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French mountaineer Claude Eckhardt was elected Honorary Member of the UIAA after a lifetime of work dedicated to the promotion of mountaineering and protection of mountain regions around the world.




Photo credit: bortescristian via DesignHunt / CC BY

In his acceptance speech at the 2013 General Assembly in Pontresina, Switzerland earlier this month, Eckhardt stated that his long involvement with UIAA came about by chance after he was injured in a mountaineering accident. That’s when the president of his local section of the French Alpine Club (FFCAM) asked him to focus on managerial tasks instead of leading climbs.

Eckhardt pursued this desk job with the same enthusiasm as he did mountaineering. As a young man he said he had always supported the “outstanding human and social values of alpinism” and was an advocate for the need to preserve mountains in their natural state. Values he found the UIAA and other mountaineering groups he began to engage with, supported.

“I hope that the recognition as an Honorary Member means that these views are really still those of the UIAA, and my wish is that they will also remain the basis of UIAA policy in the future, since they are more and more endangered,” said Eckhardt on accepting the title.

Born in Paris on 20 October 1937, Eckhardt received a Diploma in Chemistry from Ecole Supérieure de Chimie de Mulhouse in Alsace and Doctor in Sciences from (Strasbourg University) before going on to a professional career as a chemical engineer.

He climbed extensively in France and Switzerland before injury following an avalanche in 1968 led to several years of surgery, physiotherapy and recovery. But despite a severe handicap, he recovered and continued to climb all across Europe, North and South America, Morocco and the Himalayas.

Eckhardt’s focus on managerial duties after his accident soon took his life on a different path than he had imagined, when he was elected president of his local section in 1972.

What followed were a number of initiatives:

  • In 1976 he co—created the National Mountain Protection Commission (CAF CNPM) where he held a number of positions including president (1988 – 1991).
  • In 1983, he established and became the founding president of Alsacian Regional Council of the Fédération Française de la Montagne (later on FFME). He also pushed for the creation of a new section of the CAF (Colmar, 1985), and became in 2001, the founder and first president of the Departmental CAF/ FFCAM Haut-Rhin Committee.
  • He was also vice-president of French Alpine Club (FFCAM) from 1990 to 2001.

Eckhardt was nominated to the UIAA Mountain Protection Commission in 1977 where he worked on the impact of trekking and mountaineering expedition to countries around the world. This led to the “Kathmandu Declaration” in 1982, famous for its first article that reads: “There is an urgent need for effective protection of the mountain environment and landscape.”

He was later nominated UIAA Mountain Protection Commission President in 1993 and became involved extensively in the preservation of endangered sites around the world, and other issues such as the problem of waste disposal, motorized tourist flights and the development of environment objectives and guidelines.

He was also a member of a working group concerned with increasing threats on free access to the mountains based on safety or environmental pretexts. He also organized a series of seminars such as “Values of Mountaineering and Climbing (Paris, 1997) and Journées Européennes, (Autrans 1998).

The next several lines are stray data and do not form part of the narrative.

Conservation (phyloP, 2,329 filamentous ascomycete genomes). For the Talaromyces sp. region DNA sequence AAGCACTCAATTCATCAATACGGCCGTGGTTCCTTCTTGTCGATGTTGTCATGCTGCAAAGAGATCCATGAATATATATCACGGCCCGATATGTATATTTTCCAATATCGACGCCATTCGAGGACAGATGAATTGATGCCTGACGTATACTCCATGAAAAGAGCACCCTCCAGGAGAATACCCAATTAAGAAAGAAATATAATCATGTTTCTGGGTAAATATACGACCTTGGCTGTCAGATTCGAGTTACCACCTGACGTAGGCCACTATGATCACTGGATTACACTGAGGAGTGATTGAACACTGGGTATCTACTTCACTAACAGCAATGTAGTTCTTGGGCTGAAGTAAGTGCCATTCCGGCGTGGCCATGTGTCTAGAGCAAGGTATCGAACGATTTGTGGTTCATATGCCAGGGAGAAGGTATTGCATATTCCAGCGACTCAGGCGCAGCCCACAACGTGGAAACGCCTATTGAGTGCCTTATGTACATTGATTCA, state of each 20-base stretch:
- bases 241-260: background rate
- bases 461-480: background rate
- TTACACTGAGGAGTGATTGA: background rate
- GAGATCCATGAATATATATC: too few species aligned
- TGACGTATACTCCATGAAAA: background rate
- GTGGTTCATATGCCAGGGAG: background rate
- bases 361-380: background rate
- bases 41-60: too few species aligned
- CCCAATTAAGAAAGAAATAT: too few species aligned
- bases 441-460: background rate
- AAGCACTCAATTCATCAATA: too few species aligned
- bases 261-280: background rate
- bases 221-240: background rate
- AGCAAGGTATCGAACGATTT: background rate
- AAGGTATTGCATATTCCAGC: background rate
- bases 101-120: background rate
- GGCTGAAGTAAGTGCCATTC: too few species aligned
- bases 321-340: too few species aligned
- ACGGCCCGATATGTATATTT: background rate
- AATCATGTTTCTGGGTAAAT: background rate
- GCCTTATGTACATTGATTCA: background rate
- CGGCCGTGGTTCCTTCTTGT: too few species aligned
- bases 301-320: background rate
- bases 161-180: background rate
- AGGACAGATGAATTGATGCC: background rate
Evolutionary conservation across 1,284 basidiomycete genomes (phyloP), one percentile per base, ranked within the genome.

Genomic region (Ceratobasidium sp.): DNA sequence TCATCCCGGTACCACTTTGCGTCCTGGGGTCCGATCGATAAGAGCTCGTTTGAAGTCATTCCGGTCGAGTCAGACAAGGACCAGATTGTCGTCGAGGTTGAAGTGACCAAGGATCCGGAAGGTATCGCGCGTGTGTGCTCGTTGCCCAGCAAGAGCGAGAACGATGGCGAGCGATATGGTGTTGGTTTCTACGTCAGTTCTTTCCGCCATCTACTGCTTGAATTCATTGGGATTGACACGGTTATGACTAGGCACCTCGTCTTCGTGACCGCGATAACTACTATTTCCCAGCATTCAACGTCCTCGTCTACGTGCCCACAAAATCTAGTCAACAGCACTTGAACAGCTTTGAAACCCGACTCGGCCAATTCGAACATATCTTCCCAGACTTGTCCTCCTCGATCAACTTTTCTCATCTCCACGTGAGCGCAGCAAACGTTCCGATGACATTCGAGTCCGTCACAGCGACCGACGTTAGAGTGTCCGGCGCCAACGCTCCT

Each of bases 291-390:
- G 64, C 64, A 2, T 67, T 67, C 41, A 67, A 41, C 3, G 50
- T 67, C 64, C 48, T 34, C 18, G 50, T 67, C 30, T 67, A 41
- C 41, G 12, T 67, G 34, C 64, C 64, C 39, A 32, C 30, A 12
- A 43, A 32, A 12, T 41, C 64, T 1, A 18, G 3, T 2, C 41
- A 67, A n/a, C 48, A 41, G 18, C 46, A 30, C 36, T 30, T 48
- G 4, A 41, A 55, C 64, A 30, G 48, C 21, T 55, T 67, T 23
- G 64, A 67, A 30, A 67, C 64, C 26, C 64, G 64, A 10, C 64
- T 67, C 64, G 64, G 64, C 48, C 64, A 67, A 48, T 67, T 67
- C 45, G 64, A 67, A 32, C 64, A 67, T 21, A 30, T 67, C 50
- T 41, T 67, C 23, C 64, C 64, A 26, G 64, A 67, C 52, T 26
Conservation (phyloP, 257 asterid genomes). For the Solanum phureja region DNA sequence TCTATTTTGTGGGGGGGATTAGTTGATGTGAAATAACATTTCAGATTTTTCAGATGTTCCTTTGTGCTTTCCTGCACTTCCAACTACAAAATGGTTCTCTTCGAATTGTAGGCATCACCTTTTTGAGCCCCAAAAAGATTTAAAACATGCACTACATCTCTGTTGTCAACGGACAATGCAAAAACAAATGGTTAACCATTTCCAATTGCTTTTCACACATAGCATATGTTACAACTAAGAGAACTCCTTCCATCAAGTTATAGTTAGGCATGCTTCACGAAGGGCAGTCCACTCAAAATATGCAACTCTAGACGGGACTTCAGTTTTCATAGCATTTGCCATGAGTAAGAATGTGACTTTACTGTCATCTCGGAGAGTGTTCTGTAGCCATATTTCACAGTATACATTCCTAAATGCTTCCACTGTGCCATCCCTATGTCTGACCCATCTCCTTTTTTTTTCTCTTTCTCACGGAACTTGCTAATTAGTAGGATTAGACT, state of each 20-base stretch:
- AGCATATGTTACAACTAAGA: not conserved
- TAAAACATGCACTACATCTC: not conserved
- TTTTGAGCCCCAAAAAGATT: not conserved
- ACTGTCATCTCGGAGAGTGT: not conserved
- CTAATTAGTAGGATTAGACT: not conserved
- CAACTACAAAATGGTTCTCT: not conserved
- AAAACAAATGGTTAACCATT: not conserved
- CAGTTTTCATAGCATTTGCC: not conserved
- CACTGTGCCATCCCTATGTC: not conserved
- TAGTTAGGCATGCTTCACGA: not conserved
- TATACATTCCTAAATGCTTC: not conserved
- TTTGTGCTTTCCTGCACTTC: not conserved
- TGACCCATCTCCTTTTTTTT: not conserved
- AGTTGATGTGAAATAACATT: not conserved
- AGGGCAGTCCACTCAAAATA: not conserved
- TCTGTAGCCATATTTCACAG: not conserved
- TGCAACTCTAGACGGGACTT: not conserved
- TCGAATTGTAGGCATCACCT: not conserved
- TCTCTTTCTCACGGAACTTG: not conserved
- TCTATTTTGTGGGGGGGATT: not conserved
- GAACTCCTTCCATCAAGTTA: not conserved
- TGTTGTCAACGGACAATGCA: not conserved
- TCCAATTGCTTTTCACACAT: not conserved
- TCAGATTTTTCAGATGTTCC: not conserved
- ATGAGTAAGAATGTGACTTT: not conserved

During this period, Eckhardt was elected UIAA board member (1996) and went on to become the organization’s Secretary General (2001) at a time when the UIAA office consisted of only one part-time individual. Much of the work was focused on international climbing competitions, building relationships and communicating with the International Olympic Committee (IOC).

At the UIAA he dealt with a number of issues, including:

  • Negotiating the transfer of the International Ski Mountaineering Competitions management from Comité International du Ski-Alpinisme de Compétition (CISAC) to the UIAA General Assembly in 1998.
  • As Board member, he focused on developing relations with UIAA federations and potential new members. During this time, the number of UIAA affiliated federations grew from 80 in 1997 to 97 in 2005 (when Eckhardt left the board).
  • He contributed to the establishment of the 2001 strategic plan.
  • He also dealt with tensions that arose when people involved in climbing competitions sought more autonomy.
  • After he left the board, Eckhardt was elected Council Member from 2005 to 2007, where he continued to push the UIAA as a world body best suited to defending and promoting mountaineering and climbing activities based pm a spirit of self-engagement and responsibility towards others and the environment.
  • He also organized the meeting of the May 2007 Council in Chamonix, France, where the UIAA celebrated its 75th UIAA anniversary.

Over the years, Eckhardt’s passion for fair play and the preservation of mountains, which he championed at the UIAA, led him to spearhead a number of popular initiatives in France, such as the protection of the Vosges mountains and the Parc Naturel Régional des Ballons des Vosges. He is also an active member of groups such as Alsace Nature, Mountain Wilderness, and CIAPM/Pro-Mont Blanc.

Age has not stopped Eckhardt’s activism. Now 79 years old, he continues to be strongly involved in mountaineering clubs and the Alpine Convention at European level.

Among the many honours Eckhardt has received are the Club Alpin Français Great Gold Medal, the Recognition Award of the International Olympic Committee and the Croix de Chevalier de l’Ordre National du Mérite.